Anyways, Arlington starts in the heart of Wolseley as you can see on the map. Speaking of which, I'm going to try and include a map every blog post to show the areas of the run, plus photos. Not sure I can completely recreate the run, but I'll try.

I started on a Saturday afternoon after the weather started to turn to the happy side of 0 degrees. I had seen that north on Arlington there was a bridge over the massive CN rail yards on the north end of Winnipeg. Just like Portage is a mental barricade for a lot of Winnipeg to cross, the rail yards are a physical barricade to they "not so best part" of the city. Basically, a lot of the north end is a rough part of town.. at least, my impression of it.

Heading straight north on Arlington I first hit Portage, then Ellice as two of the main streets. Once past Elice, you hit Sargent, which honestly - is the furthest north I had ever gone on foot in Winnipeg. While I expected the neighbourhoods to be markedly shittier, they weren't at first glance. Some of the people on the street could have just as easily been in Woolsley or West Broadway. The street starts to bend - pretty much like every street in Winnipeg... this will be a common theme in these blogs. Then I kept going north past Notre Dame and on to the bridge.

Looking north along the bridge. Pardon the finger on the left.
The bridge itself is kind of interesting. Covered in chain link fence and pigeon shit, it's a one lane, each way bridge that even has a set of traffic lights on the top to control traffic. The view though, is something else. It really feels like you're right on top of the city of Winnipeg. Miles and miles of trains, the downtown core in the distance, and row upon row of post-war housing in this area. Really something to see.
I'm truly starting to fall in love with this city. It feels so much more big city than my hometown of Edmonton, regardless of it having 2/3 the population. Business and residents are smashed together in a hodge-podge kind of way as it's not out of the ordinary to see a shoe repair shop or organic market, sandwiched between two houses on a not so busy street. Along the way on Arlington street, there's everything from a friend chicken place, a mechanic and a pho soup joint - parsed in between residences.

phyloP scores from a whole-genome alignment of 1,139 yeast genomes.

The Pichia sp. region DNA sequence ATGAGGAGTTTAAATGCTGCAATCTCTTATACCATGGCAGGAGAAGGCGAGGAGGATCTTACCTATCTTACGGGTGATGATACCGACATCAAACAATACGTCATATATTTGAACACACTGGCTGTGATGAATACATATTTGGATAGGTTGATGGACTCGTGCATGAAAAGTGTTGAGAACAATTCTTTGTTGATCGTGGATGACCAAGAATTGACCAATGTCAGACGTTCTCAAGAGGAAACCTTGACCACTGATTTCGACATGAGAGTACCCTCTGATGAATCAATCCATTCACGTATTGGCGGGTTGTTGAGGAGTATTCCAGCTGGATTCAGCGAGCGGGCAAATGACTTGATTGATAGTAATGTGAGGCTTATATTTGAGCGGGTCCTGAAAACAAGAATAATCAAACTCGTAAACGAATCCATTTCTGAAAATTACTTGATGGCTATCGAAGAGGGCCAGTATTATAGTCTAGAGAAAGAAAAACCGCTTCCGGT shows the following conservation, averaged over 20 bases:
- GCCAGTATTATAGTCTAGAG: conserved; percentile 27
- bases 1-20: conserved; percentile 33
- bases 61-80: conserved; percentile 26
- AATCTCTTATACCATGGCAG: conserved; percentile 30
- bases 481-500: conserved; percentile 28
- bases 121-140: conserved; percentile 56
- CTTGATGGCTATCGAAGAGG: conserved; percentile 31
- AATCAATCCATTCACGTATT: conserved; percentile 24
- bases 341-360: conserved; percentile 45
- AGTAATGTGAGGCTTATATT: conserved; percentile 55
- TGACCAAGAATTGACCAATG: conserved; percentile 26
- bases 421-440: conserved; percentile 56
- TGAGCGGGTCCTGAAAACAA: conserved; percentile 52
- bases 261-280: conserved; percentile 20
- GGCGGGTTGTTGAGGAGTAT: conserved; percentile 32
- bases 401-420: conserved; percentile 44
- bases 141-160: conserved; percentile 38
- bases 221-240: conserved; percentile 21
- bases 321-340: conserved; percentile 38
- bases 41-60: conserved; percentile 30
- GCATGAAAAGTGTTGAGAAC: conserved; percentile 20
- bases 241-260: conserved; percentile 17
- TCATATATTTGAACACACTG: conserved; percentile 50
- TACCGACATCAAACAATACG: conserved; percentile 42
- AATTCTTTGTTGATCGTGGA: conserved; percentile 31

Looking west
The run back was pretty much an exact replica of the run there. Sometimes I like to "get lost" (I do that a lot for fun and exploration sake) but this one was a chance for me to pick up some pace and speed and try and get the 10K run done in under an hour. I got back to the house I was staying at with 4 minutes to spare.

Ipod: Sklarboro Country, Episode 37 with Howard Kremer
Temperature: +4C
Distance 9.8Km
Time: 56 mins

Next run - St. Boniface.

Monday, 11 April 2011

Welcome to Peglegged.

Ahhh... Winnipeg. Land of lakes, and floods, and water, and rivers and now - me.
For those who don't know me... let me start from the beginning.

My name's Brent. I'm just a guy from Edmonton who took a job in Winnipeg and I'm parlaying my love of running, to my new found love for the city of Winnipeg. After spending my whole life on a grid system of straight streets, and numbered avenues - I now live in a very different city.

First off, the streets here not only don't run straight - they change directions and names with seemingly no rhyme or reason. In an effort to discover more of this city, I run. Actually, with my wife and kids still back home - I run alot. I do 10-15K every Saturday and Sunday, then a couple 5-7K runs throughout the week.
Yeah, yeah, yeah - it's exercise, but truly - it's something for me to do to pass the time.

In the coming days I'll write up my posts about running the Arlington street bridge, crossing two of the three rivers, and the endless run that is Portage Ave.

Hope you enjoy it


The Red River sign. Main St.